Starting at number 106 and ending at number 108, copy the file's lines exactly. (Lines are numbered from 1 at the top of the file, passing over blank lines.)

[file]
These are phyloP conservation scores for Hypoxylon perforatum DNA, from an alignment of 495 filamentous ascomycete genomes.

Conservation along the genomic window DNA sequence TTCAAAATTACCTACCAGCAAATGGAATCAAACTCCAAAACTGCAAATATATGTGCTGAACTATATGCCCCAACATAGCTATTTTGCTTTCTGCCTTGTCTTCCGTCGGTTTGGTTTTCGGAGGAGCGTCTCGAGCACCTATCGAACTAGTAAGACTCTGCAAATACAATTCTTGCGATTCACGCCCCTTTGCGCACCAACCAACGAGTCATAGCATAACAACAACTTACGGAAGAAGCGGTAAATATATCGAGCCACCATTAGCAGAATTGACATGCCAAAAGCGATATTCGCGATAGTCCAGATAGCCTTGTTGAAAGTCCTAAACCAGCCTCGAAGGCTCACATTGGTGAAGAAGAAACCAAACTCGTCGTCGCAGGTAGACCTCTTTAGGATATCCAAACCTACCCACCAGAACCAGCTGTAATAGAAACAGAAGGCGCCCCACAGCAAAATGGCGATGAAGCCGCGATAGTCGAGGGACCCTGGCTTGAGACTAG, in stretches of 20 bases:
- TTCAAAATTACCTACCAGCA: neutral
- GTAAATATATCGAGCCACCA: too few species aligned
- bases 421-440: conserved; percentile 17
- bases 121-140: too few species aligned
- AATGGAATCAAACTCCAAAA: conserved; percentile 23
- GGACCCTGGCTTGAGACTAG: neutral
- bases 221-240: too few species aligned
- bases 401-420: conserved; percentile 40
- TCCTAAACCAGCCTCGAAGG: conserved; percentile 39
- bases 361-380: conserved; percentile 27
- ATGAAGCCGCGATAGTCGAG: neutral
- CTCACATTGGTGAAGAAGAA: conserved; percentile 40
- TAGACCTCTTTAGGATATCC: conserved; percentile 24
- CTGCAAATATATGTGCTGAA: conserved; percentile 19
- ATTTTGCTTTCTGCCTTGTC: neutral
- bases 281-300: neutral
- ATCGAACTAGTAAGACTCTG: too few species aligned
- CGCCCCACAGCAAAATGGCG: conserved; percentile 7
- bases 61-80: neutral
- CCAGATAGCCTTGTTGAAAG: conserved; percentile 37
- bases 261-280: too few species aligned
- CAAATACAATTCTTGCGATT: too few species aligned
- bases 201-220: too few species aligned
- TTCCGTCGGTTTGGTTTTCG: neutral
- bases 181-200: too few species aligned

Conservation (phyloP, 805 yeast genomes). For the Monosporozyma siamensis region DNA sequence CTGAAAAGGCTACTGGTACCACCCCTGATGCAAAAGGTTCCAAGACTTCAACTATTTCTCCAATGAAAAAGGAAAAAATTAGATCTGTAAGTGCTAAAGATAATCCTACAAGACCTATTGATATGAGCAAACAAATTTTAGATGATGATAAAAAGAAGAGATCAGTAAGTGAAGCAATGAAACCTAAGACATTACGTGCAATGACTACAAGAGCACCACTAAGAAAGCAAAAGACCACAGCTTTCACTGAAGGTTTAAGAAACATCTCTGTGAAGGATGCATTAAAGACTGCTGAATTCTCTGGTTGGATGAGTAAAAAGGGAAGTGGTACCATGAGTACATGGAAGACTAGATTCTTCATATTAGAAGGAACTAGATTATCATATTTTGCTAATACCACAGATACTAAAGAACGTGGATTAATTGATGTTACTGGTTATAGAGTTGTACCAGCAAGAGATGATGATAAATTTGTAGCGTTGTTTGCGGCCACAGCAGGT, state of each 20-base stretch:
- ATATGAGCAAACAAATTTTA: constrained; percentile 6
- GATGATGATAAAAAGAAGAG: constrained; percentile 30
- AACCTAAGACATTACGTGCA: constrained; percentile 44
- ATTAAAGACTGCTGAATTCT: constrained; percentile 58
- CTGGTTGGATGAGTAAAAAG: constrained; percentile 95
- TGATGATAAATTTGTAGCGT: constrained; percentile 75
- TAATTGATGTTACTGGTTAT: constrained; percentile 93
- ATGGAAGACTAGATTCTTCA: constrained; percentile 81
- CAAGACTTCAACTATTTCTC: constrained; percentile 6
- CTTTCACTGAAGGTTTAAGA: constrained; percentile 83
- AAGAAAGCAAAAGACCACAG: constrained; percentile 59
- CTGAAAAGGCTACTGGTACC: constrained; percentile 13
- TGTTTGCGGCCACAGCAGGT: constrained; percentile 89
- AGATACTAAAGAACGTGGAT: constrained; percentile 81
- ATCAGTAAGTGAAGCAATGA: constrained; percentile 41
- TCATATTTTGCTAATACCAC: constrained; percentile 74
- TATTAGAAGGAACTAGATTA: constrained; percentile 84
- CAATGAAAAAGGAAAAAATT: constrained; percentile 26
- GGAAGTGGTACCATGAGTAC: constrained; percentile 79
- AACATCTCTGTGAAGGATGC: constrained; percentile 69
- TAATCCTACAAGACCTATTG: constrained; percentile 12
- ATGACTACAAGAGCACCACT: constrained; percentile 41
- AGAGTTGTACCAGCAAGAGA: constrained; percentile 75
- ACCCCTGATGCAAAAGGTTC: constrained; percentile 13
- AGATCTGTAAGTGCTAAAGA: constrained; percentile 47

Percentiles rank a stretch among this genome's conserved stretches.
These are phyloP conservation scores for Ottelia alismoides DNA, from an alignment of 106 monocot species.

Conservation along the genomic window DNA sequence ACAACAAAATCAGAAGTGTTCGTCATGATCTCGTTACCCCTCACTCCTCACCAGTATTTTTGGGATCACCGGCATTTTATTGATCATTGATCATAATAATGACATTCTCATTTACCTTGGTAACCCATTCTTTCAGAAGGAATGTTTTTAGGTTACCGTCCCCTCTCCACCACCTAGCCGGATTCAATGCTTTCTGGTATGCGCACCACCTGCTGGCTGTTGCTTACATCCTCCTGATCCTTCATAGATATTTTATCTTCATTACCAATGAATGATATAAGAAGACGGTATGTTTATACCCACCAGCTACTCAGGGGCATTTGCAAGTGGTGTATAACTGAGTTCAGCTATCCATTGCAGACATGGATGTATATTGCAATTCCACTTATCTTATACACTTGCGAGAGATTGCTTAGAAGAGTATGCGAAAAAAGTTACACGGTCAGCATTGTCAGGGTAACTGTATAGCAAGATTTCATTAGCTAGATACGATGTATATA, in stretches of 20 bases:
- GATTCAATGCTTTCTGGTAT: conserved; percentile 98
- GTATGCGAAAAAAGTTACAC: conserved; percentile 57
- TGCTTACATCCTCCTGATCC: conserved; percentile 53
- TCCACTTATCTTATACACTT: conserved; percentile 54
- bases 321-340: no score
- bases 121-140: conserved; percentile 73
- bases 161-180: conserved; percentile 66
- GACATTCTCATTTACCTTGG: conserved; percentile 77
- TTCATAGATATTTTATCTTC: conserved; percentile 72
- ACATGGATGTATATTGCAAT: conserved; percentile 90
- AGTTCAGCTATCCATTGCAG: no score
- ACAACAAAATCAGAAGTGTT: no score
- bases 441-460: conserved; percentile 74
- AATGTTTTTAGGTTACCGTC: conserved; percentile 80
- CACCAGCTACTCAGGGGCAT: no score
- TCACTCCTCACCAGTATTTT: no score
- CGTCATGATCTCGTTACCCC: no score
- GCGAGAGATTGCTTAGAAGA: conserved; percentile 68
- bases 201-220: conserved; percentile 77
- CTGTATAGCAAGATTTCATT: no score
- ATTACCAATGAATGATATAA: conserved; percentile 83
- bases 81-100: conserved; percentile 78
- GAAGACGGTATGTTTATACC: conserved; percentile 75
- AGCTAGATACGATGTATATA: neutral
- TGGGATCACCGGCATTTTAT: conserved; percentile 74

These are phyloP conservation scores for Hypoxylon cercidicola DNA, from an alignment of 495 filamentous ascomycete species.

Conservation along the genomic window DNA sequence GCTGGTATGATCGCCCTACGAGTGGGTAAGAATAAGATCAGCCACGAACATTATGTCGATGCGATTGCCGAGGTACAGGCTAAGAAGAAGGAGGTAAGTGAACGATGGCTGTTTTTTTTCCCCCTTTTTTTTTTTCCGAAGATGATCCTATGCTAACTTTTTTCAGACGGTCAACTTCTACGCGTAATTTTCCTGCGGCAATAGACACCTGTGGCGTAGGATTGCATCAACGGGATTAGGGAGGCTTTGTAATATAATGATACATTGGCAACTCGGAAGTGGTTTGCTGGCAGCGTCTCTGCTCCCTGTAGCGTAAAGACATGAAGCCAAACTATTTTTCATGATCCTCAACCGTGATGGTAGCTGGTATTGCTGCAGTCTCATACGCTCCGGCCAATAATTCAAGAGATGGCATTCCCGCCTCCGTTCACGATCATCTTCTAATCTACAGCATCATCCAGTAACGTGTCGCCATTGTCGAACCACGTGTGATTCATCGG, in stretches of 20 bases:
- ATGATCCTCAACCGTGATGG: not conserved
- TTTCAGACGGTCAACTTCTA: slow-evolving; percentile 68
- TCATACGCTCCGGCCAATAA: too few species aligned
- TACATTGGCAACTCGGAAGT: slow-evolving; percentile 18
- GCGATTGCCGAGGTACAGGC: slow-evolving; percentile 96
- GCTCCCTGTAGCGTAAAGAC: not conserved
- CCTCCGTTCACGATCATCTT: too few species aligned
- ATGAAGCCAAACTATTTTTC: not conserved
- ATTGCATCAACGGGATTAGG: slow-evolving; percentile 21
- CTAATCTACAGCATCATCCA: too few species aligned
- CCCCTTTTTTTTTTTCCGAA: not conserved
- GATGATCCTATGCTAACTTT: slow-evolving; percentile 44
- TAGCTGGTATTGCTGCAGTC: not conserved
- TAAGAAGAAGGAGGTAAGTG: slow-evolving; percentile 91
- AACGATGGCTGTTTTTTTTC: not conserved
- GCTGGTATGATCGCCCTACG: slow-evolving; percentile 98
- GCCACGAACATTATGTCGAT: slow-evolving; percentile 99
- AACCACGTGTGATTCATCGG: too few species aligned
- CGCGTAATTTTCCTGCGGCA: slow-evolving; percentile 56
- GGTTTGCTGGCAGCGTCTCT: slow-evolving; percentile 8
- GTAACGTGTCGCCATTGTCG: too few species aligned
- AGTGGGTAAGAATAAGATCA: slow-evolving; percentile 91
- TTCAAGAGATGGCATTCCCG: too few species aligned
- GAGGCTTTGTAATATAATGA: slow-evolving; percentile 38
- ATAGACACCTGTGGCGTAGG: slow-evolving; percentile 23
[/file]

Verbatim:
- TTCAAGAGATGGCATTCCCG: too few species aligned
- GAGGCTTTGTAATATAATGA: slow-evolving; percentile 38
- ATAGACACCTGTGGCGTAGG: slow-evolving; percentile 23